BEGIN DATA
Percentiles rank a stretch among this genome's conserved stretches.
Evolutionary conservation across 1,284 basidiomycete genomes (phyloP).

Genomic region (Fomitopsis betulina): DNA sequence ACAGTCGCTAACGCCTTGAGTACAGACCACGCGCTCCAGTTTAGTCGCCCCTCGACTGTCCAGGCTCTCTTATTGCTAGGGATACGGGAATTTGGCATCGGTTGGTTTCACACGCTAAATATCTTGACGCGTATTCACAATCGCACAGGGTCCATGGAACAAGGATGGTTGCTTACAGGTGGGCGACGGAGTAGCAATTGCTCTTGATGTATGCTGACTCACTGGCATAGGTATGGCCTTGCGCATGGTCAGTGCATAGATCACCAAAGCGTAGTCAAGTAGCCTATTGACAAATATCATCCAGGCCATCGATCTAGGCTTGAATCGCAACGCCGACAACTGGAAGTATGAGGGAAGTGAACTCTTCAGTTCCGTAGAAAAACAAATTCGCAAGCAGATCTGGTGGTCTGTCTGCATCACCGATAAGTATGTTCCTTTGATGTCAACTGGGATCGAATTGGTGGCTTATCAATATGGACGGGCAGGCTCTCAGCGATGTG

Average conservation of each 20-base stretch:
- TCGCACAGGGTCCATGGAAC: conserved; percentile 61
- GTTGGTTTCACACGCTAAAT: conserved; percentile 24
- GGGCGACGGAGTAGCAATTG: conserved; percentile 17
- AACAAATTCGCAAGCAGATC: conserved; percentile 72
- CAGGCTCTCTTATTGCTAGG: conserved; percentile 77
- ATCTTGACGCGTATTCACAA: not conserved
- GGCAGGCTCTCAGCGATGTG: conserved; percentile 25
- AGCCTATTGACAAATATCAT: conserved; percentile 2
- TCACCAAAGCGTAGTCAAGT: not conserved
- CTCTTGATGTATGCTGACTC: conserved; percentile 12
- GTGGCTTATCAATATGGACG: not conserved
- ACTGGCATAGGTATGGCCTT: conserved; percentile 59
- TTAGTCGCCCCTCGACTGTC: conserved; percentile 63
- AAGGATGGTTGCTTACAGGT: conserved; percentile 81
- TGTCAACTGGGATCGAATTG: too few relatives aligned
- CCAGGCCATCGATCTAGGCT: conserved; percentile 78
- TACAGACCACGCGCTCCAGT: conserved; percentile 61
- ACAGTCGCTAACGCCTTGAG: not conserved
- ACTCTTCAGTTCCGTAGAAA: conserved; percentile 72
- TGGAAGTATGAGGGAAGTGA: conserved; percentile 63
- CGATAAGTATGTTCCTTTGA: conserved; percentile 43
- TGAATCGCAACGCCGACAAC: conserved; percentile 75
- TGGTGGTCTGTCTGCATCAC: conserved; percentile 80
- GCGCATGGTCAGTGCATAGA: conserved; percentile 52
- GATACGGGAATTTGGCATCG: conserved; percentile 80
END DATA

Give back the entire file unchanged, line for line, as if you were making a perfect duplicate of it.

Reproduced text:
Percentiles rank a stretch among this genome's conserved stretches.
Evolutionary conservation across 1,284 basidiomycete genomes (phyloP).

Genomic region (Fomitopsis betulina): DNA sequence ACAGTCGCTAACGCCTTGAGTACAGACCACGCGCTCCAGTTTAGTCGCCCCTCGACTGTCCAGGCTCTCTTATTGCTAGGGATACGGGAATTTGGCATCGGTTGGTTTCACACGCTAAATATCTTGACGCGTATTCACAATCGCACAGGGTCCATGGAACAAGGATGGTTGCTTACAGGTGGGCGACGGAGTAGCAATTGCTCTTGATGTATGCTGACTCACTGGCATAGGTATGGCCTTGCGCATGGTCAGTGCATAGATCACCAAAGCGTAGTCAAGTAGCCTATTGACAAATATCATCCAGGCCATCGATCTAGGCTTGAATCGCAACGCCGACAACTGGAAGTATGAGGGAAGTGAACTCTTCAGTTCCGTAGAAAAACAAATTCGCAAGCAGATCTGGTGGTCTGTCTGCATCACCGATAAGTATGTTCCTTTGATGTCAACTGGGATCGAATTGGTGGCTTATCAATATGGACGGGCAGGCTCTCAGCGATGTG

Average conservation of each 20-base stretch:
- TCGCACAGGGTCCATGGAAC: conserved; percentile 61
- GTTGGTTTCACACGCTAAAT: conserved; percentile 24
- GGGCGACGGAGTAGCAATTG: conserved; percentile 17
- AACAAATTCGCAAGCAGATC: conserved; percentile 72
- CAGGCTCTCTTATTGCTAGG: conserved; percentile 77
- ATCTTGACGCGTATTCACAA: not conserved
- GGCAGGCTCTCAGCGATGTG: conserved; percentile 25
- AGCCTATTGACAAATATCAT: conserved; percentile 2
- TCACCAAAGCGTAGTCAAGT: not conserved
- CTCTTGATGTATGCTGACTC: conserved; percentile 12
- GTGGCTTATCAATATGGACG: not conserved
- ACTGGCATAGGTATGGCCTT: conserved; percentile 59
- TTAGTCGCCCCTCGACTGTC: conserved; percentile 63
- AAGGATGGTTGCTTACAGGT: conserved; percentile 81
- TGTCAACTGGGATCGAATTG: too few relatives aligned
- CCAGGCCATCGATCTAGGCT: conserved; percentile 78
- TACAGACCACGCGCTCCAGT: conserved; percentile 61
- ACAGTCGCTAACGCCTTGAG: not conserved
- ACTCTTCAGTTCCGTAGAAA: conserved; percentile 72
- TGGAAGTATGAGGGAAGTGA: conserved; percentile 63
- CGATAAGTATGTTCCTTTGA: conserved; percentile 43
- TGAATCGCAACGCCGACAAC: conserved; percentile 75
- TGGTGGTCTGTCTGCATCAC: conserved; percentile 80
- GCGCATGGTCAGTGCATAGA: conserved; percentile 52
- GATACGGGAATTTGGCATCG: conserved; percentile 80